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Title: Enhanced Performance Fast Reactors with Engineered Passive Safety Systems

Abstract

This report summarizes the work and results of NEUP Project #15-8251, \Enhanced Performance Fast Reactors with Engineered Passive Safety System," performed from 2015-2018 at UC Berkeley and Argonne National Laboratory. This project concerns the incorporation of a novel engineered passive safety system, called the Autonomous Reactivity Control (ARC) system, into Sodium-cooled Fast Reactors (SFRs) to improve their transient and economic performance. The first part of this project consisted of fleshing out the basic principles and the manufacturing process for an SFR fuel assembly with the ARC system installed, with the details provided in high-quality, step-by-step CAD drawings. Once the detailed design is laid out, high-fidelity simulations were performed to optimize the dimensions of important ARC system components and to quantify the standalone time-response of ARC systems in a typical SFR environment. These high-fidelity simulations were used to create reduced-order models of ARC system response which could be incorporated into the SAS4A/SASSYS-1 whole-core transient models. In order to accurately account for the time-response of ARC systems in whole-core transient simulations, modifications were made to the SAS4A/SASSYS-1 transient code. These new capabilities were tested and incorporated into the production version of the code, and have been used extensively in this analysis. Beforemore » performing whole-core transient calculations, the two reference cores selected for this study to cover a wide design space were simulated and characterized. The two reference cores, (1) a medium-sized oxide-fueled Advanced Burner Reactor and (2) a large metal-fueled Breed-and-Burn core, challenge conventional means of achieving passive safety. Because the two cores vary substantially, simulating the ARC system in both allows for conclusions to be drawn about the applicability of ARC systems in different SFRs. Once both cores were fully characterized, transient calculations were performed to understand the complicated interplay between the ARC system and other inherent reactivity feedback mechanisms. By performing parametric studies of the transient behavior, ARC system designs that best improve transient performance in each core were identified. Once transient improvements were established, the transient calculations were extended to improve reactor economics through design modifications. Upon establishing the potential benefits of ARC system inclusion, the study examines the negative neutronic implications of incorporating ARC systems into the reference cores. The study concludes by discussing a number of knowledge gaps that exist which may have important implications for ARC system implementation. Ultimately, the results of this project indicate that ARC systems may provide an effective means to improve transient performance in certain types of systems. The transient simulations in the oxide Advanced Burner Reactor showed that significant margin to coolant boiling and fuel melting could be gained through the use of a properly designed ARC system, thus improving inherent safety. While oscillatory behavior was induced in the transient response for certain combinations of ARC system parameters, the oscillation-free design space that can be effectively used to improve performance was found to be large, and the additional margin was demonstrated to allow economical improvements to the core design. Conversely, difficulties were encountered in the Breed-and-Burn core due to fundamental aspects of the core design. The combination of a particularly strong positive coolant void feedback and the use of metallic fuel allowed for diverging oscillations to manifest in response to certain transient initiators, and in the end it was found that the current ARC system design could not simultaneously enable passive safety in all transients examined. In order for complete passive safety to be achieved, a mechanism for slowing the reverse actuation of ARC systems is necessary. Regardless, the standard ARC system was able to improve the performance of two out of the three examined transients by increasing the margin to boiling in Loss of Heat Sink transients and avoiding boiling in Transient Overpower accidents. Additionally, no significant barriers to implementation were found, although the issue of tritium production should be closely monitored in any core incorporating ARC systems. Still, a number of technology gaps exist, and these are discussed at the conclusion of the report to recommend directions for future work.« less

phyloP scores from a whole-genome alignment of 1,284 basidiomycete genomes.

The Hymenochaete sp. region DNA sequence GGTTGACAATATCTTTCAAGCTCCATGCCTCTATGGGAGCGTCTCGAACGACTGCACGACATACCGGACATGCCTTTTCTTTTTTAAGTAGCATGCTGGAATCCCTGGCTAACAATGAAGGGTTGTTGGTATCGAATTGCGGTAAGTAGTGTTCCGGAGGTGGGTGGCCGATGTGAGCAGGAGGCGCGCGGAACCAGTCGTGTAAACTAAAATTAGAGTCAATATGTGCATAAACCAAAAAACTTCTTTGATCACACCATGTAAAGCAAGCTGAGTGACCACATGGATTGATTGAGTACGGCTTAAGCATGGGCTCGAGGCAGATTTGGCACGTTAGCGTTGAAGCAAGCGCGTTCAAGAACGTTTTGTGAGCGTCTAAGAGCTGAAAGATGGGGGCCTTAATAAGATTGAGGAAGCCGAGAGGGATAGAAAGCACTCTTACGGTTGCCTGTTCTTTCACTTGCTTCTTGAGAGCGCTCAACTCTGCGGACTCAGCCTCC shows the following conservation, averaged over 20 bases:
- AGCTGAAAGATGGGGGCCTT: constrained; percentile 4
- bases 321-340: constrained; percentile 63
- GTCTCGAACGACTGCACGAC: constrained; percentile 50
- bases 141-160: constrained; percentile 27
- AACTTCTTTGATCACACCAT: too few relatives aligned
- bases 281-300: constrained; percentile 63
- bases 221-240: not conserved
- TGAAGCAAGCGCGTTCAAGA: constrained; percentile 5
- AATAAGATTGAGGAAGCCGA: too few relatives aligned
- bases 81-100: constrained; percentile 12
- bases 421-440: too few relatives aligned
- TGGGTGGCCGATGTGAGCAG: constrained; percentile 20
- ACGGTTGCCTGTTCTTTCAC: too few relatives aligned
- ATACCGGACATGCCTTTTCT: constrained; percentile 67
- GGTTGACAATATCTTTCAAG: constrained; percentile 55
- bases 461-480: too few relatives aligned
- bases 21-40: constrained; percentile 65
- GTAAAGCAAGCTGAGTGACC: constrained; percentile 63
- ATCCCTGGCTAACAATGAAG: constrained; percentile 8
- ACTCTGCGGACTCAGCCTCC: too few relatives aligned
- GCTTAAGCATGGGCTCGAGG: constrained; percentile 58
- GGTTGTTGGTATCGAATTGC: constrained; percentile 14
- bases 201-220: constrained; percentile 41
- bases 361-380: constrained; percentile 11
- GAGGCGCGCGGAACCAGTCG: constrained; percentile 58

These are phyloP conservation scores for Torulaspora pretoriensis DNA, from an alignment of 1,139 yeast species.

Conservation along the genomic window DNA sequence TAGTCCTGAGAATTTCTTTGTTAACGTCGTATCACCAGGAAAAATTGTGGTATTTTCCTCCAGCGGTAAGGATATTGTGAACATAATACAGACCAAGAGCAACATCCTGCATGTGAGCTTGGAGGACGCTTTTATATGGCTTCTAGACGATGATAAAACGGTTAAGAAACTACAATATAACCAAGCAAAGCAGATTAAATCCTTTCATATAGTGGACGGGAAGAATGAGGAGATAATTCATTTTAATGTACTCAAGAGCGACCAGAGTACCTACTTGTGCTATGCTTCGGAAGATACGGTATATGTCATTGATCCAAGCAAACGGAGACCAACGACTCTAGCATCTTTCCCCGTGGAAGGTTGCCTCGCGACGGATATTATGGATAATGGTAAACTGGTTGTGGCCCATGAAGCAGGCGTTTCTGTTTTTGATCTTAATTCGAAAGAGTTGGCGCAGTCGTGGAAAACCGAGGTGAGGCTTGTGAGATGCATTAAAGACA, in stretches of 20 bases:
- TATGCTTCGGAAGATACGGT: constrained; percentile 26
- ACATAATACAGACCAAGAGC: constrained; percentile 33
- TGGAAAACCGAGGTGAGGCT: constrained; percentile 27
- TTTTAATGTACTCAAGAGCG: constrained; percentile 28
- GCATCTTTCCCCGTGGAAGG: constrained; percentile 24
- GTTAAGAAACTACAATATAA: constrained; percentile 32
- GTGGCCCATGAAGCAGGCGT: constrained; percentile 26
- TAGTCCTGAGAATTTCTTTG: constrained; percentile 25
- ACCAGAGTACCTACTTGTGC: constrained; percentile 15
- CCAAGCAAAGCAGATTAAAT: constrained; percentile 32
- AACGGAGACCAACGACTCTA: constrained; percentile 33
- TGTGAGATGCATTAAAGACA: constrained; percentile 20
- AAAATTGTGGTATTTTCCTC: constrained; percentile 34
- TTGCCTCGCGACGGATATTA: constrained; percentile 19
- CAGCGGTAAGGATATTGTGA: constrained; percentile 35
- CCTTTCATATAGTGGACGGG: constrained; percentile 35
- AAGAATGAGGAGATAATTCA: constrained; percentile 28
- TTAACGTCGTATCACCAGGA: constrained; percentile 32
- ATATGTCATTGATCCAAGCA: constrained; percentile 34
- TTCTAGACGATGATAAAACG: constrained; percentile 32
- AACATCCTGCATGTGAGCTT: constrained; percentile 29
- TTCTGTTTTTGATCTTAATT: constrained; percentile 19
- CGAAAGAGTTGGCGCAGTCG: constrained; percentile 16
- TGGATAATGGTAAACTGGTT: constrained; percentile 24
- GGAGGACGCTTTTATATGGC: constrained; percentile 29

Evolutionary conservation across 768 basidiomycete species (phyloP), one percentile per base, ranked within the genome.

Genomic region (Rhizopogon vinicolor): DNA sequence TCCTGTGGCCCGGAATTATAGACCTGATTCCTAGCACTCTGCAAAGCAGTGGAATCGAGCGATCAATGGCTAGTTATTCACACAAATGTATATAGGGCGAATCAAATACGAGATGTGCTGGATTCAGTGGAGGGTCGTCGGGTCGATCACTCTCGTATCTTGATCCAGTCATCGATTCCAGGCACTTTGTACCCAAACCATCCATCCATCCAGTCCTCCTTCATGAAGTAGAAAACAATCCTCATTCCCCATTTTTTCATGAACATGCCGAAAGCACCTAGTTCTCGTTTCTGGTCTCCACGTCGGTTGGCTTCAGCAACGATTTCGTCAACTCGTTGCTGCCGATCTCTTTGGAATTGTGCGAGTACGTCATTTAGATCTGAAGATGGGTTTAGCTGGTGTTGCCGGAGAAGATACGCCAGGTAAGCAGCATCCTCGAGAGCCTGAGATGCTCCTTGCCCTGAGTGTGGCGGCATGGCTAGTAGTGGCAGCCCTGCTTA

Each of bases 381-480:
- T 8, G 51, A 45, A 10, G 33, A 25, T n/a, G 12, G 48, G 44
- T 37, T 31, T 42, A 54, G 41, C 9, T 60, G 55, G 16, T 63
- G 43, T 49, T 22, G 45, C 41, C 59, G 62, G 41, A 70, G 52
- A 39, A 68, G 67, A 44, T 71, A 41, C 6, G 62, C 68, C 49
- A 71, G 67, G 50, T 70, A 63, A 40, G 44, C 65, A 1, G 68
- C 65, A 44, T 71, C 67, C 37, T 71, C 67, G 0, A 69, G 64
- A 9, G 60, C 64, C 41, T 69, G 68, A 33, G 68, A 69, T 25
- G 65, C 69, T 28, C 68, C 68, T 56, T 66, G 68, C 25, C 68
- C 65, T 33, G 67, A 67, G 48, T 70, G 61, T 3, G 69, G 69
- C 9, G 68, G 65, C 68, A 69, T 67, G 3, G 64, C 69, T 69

Authors:
 [1]
  1. Univ. of California, Berkeley, CA (United States)
Publication Date:
Research Org.:
Univ. of California, Berkeley, CA (United States)
Sponsoring Org.:
USDOE Office of Nuclear Energy (NE)
OSTI Identifier:
1493713
Report Number(s):
15-8251
15-8251
DOE Contract Number:  
NE0008455
Resource Type:
Technical Report
Country of Publication:
United States
Language:
English

Citation Formats

Greenspan, Ehud. Enhanced Performance Fast Reactors with Engineered Passive Safety Systems. United States: N. p., 2019. Web. doi:10.2172/1493713.